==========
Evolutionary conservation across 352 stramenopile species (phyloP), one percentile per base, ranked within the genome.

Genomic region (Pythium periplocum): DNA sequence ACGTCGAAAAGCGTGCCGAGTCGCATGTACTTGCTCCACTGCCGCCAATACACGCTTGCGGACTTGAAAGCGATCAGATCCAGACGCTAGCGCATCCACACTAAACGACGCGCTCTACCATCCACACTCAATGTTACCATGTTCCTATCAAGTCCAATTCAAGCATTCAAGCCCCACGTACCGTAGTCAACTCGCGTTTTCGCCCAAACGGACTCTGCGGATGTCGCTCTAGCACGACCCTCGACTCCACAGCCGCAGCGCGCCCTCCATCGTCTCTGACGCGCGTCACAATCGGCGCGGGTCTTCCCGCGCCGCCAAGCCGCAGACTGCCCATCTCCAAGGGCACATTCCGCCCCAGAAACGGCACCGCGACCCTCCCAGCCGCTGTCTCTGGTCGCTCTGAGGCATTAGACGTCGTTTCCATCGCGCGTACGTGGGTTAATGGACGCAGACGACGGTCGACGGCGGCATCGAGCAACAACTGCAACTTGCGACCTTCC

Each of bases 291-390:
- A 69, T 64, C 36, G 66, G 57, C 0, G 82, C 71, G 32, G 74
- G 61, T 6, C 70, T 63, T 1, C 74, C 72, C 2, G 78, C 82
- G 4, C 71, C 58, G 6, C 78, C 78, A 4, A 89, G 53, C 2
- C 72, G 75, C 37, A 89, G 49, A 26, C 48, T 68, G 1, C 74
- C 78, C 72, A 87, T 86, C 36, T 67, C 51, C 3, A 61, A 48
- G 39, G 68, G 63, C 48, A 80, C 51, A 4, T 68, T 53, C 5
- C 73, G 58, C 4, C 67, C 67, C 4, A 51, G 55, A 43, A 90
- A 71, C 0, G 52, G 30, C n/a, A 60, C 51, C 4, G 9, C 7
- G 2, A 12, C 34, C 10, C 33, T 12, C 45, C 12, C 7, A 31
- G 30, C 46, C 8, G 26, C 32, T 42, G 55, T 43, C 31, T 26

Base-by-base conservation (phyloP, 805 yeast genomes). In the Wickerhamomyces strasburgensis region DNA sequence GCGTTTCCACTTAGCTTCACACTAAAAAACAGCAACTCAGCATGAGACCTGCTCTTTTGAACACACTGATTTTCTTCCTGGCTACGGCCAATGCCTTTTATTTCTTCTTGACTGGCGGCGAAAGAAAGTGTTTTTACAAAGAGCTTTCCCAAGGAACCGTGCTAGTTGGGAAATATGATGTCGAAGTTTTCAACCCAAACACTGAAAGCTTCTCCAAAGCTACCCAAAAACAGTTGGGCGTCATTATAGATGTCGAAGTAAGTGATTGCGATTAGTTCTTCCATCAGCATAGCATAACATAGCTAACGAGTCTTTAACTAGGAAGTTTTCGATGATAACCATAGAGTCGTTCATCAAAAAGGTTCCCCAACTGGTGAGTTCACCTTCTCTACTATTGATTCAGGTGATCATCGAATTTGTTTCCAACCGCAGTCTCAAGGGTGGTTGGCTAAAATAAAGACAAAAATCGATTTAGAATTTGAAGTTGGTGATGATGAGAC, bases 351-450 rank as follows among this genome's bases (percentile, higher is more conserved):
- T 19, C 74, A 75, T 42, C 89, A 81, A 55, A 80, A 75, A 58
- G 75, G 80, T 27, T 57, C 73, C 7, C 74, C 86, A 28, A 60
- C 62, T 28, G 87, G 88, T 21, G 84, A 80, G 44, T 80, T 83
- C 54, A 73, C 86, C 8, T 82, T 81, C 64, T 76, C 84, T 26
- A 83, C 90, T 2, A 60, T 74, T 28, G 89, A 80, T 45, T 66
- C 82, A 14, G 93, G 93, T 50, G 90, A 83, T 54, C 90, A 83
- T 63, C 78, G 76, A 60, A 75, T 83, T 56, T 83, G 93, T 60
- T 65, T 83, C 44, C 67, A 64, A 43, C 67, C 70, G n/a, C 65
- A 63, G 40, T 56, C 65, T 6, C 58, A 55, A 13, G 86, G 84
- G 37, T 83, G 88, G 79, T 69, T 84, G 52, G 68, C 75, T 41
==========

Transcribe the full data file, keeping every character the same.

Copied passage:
Evolutionary conservation across 352 stramenopile species (phyloP), one percentile per base, ranked within the genome.

Genomic region (Pythium periplocum): DNA sequence ACGTCGAAAAGCGTGCCGAGTCGCATGTACTTGCTCCACTGCCGCCAATACACGCTTGCGGACTTGAAAGCGATCAGATCCAGACGCTAGCGCATCCACACTAAACGACGCGCTCTACCATCCACACTCAATGTTACCATGTTCCTATCAAGTCCAATTCAAGCATTCAAGCCCCACGTACCGTAGTCAACTCGCGTTTTCGCCCAAACGGACTCTGCGGATGTCGCTCTAGCACGACCCTCGACTCCACAGCCGCAGCGCGCCCTCCATCGTCTCTGACGCGCGTCACAATCGGCGCGGGTCTTCCCGCGCCGCCAAGCCGCAGACTGCCCATCTCCAAGGGCACATTCCGCCCCAGAAACGGCACCGCGACCCTCCCAGCCGCTGTCTCTGGTCGCTCTGAGGCATTAGACGTCGTTTCCATCGCGCGTACGTGGGTTAATGGACGCAGACGACGGTCGACGGCGGCATCGAGCAACAACTGCAACTTGCGACCTTCC

Each of bases 291-390:
- A 69, T 64, C 36, G 66, G 57, C 0, G 82, C 71, G 32, G 74
- G 61, T 6, C 70, T 63, T 1, C 74, C 72, C 2, G 78, C 82
- G 4, C 71, C 58, G 6, C 78, C 78, A 4, A 89, G 53, C 2
- C 72, G 75, C 37, A 89, G 49, A 26, C 48, T 68, G 1, C 74
- C 78, C 72, A 87, T 86, C 36, T 67, C 51, C 3, A 61, A 48
- G 39, G 68, G 63, C 48, A 80, C 51, A 4, T 68, T 53, C 5
- C 73, G 58, C 4, C 67, C 67, C 4, A 51, G 55, A 43, A 90
- A 71, C 0, G 52, G 30, C n/a, A 60, C 51, C 4, G 9, C 7
- G 2, A 12, C 34, C 10, C 33, T 12, C 45, C 12, C 7, A 31
- G 30, C 46, C 8, G 26, C 32, T 42, G 55, T 43, C 31, T 26

Base-by-base conservation (phyloP, 805 yeast genomes). In the Wickerhamomyces strasburgensis region DNA sequence GCGTTTCCACTTAGCTTCACACTAAAAAACAGCAACTCAGCATGAGACCTGCTCTTTTGAACACACTGATTTTCTTCCTGGCTACGGCCAATGCCTTTTATTTCTTCTTGACTGGCGGCGAAAGAAAGTGTTTTTACAAAGAGCTTTCCCAAGGAACCGTGCTAGTTGGGAAATATGATGTCGAAGTTTTCAACCCAAACACTGAAAGCTTCTCCAAAGCTACCCAAAAACAGTTGGGCGTCATTATAGATGTCGAAGTAAGTGATTGCGATTAGTTCTTCCATCAGCATAGCATAACATAGCTAACGAGTCTTTAACTAGGAAGTTTTCGATGATAACCATAGAGTCGTTCATCAAAAAGGTTCCCCAACTGGTGAGTTCACCTTCTCTACTATTGATTCAGGTGATCATCGAATTTGTTTCCAACCGCAGTCTCAAGGGTGGTTGGCTAAAATAAAGACAAAAATCGATTTAGAATTTGAAGTTGGTGATGATGAGAC, bases 351-450 rank as follows among this genome's bases (percentile, higher is more conserved):
- T 19, C 74, A 75, T 42, C 89, A 81, A 55, A 80, A 75, A 58
- G 75, G 80, T 27, T 57, C 73, C 7, C 74, C 86, A 28, A 60
- C 62, T 28, G 87, G 88, T 21, G 84, A 80, G 44, T 80, T 83
- C 54, A 73, C 86, C 8, T 82, T 81, C 64, T 76, C 84, T 26
- A 83, C 90, T 2, A 60, T 74, T 28, G 89, A 80, T 45, T 66
- C 82, A 14, G 93, G 93, T 50, G 90, A 83, T 54, C 90, A 83
- T 63, C 78, G 76, A 60, A 75, T 83, T 56, T 83, G 93, T 60
- T 65, T 83, C 44, C 67, A 64, A 43, C 67, C 70, G n/a, C 65
- A 63, G 40, T 56, C 65, T 6, C 58, A 55, A 13, G 86, G 84
- G 37, T 83, G 88, G 79, T 69, T 84, G 52, G 68, C 75, T 41